BELGRADE, Yugoslavia -- A wild mushroom reportedly capable of restoring virility and enhancing fertility is causing quite a scramble among tourists in western Yugoslavia.
Hundreds of foreign visitors, mostly men, are tramping through fields and forests in search of the morel (Morchella Esculanta), which grows in the region around Mount Romanija in the Yugoslav republic of Bosnia-Herzegovina, the Yugoslav news agency Tanjug said Friday.
While the claim of restoring sexual prowess may be open to debate, the humble morel's powers to invigorate the tourist trade is beyond question.
Villagers tell visitors of the wife of a retired woodcutter who had 12 children, the last one when she was 57. Or there's 101-year-old Zada Smajic, mother of 10, whose husband died a few years ago but was 'full of vigor until his last day.'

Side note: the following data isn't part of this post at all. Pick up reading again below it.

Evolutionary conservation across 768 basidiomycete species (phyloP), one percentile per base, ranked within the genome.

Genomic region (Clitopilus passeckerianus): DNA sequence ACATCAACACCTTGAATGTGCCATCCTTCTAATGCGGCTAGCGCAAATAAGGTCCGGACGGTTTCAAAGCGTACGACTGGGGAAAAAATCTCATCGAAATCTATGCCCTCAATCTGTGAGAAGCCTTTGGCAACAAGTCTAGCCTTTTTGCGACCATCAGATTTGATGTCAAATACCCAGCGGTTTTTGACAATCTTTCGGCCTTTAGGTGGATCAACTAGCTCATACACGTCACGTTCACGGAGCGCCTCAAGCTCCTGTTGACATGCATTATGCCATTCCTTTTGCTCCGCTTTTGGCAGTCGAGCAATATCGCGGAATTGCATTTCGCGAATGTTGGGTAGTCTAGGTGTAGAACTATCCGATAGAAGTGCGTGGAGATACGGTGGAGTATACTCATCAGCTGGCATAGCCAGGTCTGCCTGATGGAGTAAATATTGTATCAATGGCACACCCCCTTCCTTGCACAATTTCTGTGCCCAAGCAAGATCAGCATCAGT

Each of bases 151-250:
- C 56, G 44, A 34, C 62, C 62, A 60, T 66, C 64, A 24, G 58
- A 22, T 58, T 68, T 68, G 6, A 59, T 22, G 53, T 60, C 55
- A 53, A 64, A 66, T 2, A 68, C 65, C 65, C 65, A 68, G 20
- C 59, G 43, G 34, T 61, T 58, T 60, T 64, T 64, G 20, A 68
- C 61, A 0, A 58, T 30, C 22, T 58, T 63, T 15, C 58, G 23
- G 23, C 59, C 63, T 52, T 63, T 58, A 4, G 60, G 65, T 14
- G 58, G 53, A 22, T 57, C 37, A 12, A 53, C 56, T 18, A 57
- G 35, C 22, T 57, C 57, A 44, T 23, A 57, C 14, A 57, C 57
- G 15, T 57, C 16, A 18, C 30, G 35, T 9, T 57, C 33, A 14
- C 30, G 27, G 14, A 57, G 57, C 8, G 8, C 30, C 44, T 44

The fungus grows mostly around in the village of Preljubovici, meaning 'adulterers,' and is named after a Turkish governor several centuries ago who is said to have discovered the mushroom's powers and used them to great advantage.
The alleged aphrodisiac qualities of the morel have become known only in recent years because, so the story goes, the governor made local villagers swear a solemn oath not to reveal his secret.
But as the word spreads so do the business deals and a firm in the neighboring town of Sokolac is planning to export the mushroom for $186 a pound.